Ancestral Roofs

"In Praise of Older Buildings"

Monday, January 19, 2015

Fabulous Fakes II


Displaying DSCN0027.jpg
photo courtesy Susan Ratcliffe, ACO

Displaying DSCN0021.jpeg
photo courtesy Susan Ratcliffe, ACO
The Petrie building in Guelph has been on my mind. The story popped up on my Facebook last week, thanks to ACO.  Last December the Guelph Mercury carried the story of this celebrated case of demolition by neglect, and the hopeful news of a possible sale. Thanks to Susan Ratcliffe of ACO, I am able to show you this incredibly ornate facade. For more details, check it out on the Canadian Register of Historic Places.

Belleville's endangered Henderson Building (1857)
What is particularly sad about the fate of the unheated top floors of this majestic 1882 commercial building is that among all the other fails that are taking place due to cold and damp, the facade is rusting. Rusting, because this amazing building front is made of "stamped galvanized iron. At the top of the facade is a broken pediment topped with a mortar and pestle - for the influential businessman who built this treasure, Alexander Bain Petrie, was a pharmacist, and liked the idea of identifying his trade with a bit of style.

There's a Facebook Group dedicated to saving the Petrie Building...here's a link.




The arrival of the story on Facebook, and the haunting image of this deteriorating cast iron facade is timely, as I was thinking of posting about cast iron building facades as a follow-up to my recent posts about terra cotta and insulbrick siding,  two other fabulous fakes.





In recent years, the Henderson building in Belleville has been under the same death watch as the Petrie. I don't know what's happening currently, despair and optimism ebb and flow. I've done a few posts about it - here's one.



brackets, ,window hood detail
 According to the republished local resource Heritage Buildings East of the Moira (Heritage Belleville, 2012) the Henderson building possesses "the only complete cast iron main floor [facade] remaining in Belleville."

I have to learn more - which bits? Who supplied them?
Hotel Quinte - stone carving or prefab iron


Have to pack a magnet and look more closely at some local buildings. It's pretty likely that the crisply defined window hoods and brackets on the otherwise mouldering facade of the Nathan Jones building (1862) are cast iron or more likely, moulded sheet metal. "The decorative window heads on the second and third floors consist of large flat lintels made of cast iron with two corbels, one on each side of the upper sashes." (HBEMR)

arched pediment with brackets
















arched cornice, by 1890





Nathan Jones building
I was always pretty sure that the cornices on the Hotel Quinte must have been stamped metal, given their crisp detail after a hundred years of on and off attention. See the egg and dart moulding? (Did you know that represented life and death to the Romans?) And the rosettes on the brackets?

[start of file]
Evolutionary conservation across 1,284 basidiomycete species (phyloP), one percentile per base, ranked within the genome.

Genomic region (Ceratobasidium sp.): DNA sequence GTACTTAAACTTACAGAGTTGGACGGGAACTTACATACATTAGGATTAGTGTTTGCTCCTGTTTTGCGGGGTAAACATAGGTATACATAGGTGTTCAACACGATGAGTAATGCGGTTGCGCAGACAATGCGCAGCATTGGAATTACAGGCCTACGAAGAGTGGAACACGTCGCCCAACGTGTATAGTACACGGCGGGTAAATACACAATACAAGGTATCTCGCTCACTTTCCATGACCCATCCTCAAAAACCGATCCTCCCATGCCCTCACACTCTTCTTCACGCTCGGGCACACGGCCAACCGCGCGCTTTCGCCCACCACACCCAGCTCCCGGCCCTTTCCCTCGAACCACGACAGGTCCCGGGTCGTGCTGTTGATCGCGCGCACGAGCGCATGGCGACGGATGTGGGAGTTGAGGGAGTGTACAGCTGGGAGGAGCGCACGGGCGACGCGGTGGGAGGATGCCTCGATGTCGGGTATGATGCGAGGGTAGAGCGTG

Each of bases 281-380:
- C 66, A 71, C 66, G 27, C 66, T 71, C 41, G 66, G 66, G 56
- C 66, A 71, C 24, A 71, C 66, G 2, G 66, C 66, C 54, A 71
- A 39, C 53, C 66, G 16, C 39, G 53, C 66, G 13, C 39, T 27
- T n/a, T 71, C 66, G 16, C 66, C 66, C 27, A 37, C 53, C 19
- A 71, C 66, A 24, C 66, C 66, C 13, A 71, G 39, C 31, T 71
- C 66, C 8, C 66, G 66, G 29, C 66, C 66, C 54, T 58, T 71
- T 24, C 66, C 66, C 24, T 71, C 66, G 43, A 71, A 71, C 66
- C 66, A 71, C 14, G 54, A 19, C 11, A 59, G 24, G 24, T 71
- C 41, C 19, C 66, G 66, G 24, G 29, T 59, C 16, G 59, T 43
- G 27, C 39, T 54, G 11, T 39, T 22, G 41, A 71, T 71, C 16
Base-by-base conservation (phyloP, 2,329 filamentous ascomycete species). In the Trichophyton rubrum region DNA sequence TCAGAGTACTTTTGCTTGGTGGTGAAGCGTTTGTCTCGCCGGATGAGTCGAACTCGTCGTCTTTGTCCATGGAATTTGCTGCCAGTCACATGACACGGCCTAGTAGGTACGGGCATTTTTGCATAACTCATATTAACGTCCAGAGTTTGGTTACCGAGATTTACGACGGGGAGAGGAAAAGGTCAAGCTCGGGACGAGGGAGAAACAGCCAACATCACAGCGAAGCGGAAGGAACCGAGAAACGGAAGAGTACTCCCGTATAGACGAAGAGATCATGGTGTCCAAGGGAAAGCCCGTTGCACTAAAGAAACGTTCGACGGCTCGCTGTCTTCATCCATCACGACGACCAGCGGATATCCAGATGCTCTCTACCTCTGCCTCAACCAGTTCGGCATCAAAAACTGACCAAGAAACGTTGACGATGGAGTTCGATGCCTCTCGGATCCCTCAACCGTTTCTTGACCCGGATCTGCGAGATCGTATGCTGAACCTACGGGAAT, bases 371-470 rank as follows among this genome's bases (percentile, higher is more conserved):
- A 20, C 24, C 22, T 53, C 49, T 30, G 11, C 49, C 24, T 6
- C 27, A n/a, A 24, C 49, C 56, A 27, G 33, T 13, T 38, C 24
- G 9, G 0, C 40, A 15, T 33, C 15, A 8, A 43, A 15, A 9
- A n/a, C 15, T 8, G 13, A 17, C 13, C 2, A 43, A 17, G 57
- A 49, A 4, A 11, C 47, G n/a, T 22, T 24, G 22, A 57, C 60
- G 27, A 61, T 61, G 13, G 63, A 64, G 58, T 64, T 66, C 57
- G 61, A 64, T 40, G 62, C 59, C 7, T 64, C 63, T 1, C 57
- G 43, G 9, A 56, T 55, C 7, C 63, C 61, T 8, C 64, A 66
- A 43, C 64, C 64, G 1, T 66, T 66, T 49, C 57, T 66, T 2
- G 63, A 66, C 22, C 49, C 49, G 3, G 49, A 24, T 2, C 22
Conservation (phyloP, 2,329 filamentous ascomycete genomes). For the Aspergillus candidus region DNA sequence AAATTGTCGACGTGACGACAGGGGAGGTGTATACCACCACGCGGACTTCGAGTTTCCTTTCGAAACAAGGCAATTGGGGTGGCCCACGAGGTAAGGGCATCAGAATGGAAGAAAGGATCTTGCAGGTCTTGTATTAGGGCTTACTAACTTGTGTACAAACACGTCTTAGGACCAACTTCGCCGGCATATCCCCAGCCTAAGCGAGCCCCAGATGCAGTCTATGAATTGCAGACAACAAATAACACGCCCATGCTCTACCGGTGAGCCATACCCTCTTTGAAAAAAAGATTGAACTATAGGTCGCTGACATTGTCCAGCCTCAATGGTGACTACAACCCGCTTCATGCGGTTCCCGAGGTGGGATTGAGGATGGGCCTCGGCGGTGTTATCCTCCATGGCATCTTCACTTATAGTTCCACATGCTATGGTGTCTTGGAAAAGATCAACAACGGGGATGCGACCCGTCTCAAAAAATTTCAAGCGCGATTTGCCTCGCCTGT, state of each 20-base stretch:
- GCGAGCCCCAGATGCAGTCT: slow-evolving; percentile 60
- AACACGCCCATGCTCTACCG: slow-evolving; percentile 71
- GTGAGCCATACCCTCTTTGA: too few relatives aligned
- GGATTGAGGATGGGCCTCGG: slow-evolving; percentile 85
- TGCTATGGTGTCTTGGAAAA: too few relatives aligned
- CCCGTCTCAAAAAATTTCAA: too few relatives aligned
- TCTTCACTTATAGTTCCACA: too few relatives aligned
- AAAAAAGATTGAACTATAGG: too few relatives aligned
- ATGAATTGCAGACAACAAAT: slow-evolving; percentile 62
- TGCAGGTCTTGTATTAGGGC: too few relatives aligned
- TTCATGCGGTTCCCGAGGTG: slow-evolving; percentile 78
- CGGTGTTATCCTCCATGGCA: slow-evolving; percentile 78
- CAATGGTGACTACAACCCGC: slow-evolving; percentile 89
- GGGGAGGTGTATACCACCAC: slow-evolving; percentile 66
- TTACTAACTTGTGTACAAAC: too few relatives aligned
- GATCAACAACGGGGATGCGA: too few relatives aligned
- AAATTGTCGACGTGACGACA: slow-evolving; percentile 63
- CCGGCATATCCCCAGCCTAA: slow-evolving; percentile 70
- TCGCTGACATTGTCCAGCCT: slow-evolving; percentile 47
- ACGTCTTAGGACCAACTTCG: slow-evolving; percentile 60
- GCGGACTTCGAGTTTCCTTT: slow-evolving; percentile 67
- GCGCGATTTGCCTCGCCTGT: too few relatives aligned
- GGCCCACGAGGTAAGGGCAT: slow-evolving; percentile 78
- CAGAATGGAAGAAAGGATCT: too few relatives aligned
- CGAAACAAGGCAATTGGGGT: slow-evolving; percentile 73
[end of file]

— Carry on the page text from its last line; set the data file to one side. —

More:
Here's another proud commercial building crest in downtown Belleville.The Albert Filliter Block is crowned by a round-headed arch with the owner's name still bold after 125 years (the cornice modification was sometime before 1890). The brackets are still crisp, but to me the giveaway is the seams in the moulding on the crest, which are separating. Cast iron, or maybe pressed metal. The two terms seem to be used interchangeably in the literature. Can't think the material would?



A cursory look through photo files unearthed a few more examples.

You have to love Cobourg. They enlisted Craig Sims, heritage building crusader, to design a reproduction Victorian shop front for Beebe's Bootery, to complement all that remained after a modernization - the original cast iron columns.

by their rust ye shall know them
Kelly/Collison/Koerber store, Mallorytown
Then there's this gem in Mallorytown. Rockfaced concrete block, with sandstone quoins and window headers. A bracketed cornice, with a central rounded pediment, containing a swag. Pressed metal? My guess. The rust on the outside edge of the moulding tells the tale.

My copy of The History of Mallorytown describes this building as the General Store at 55 McQuabbin Road - lots of owners. Wonder if it was built in 1925, when David Wells reports that Ernie Kelly started his own store? The 1920's were the heyday of residential concrete block.

and of course, those pressed tin ceilings
this one at the Marmora Historical Society


This is all very nice, but it leaves me wondering. Who produced the cast iron and galvanized sheet metal architectural components we find in Ontario? Certainly there were small foundries abounding. A look at any early fire insurance map shows them, along with hotels, stables, commercial and residential structures, even in downtown Belleville at one time. But my guess is that fine quality architectural iron was transported by rail from producers farther afield. I've just read of a Toronto example provided by a foundry in Ohio.So...are these fabulous fakes as rare as I think, or have I just not been looking?
The (metal?) crown of Bridge Street Church
overlooking the destroyed Hotel Quinte




More on sheet metal and cast iron architectural elements to come. Just requested several fine books by Margot Gayle from ILLO at wonderful Belleville Public Library.

And if my new-found interest in iron wasn't compelling enough, a book jumped out at me from the local history shelves yesterday. A Species of Adventure: The Story of the Ironmasters of Upper Canada, by Andre l. Philpot, of Marmora. Stay tuned.

No comments:

Post a Comment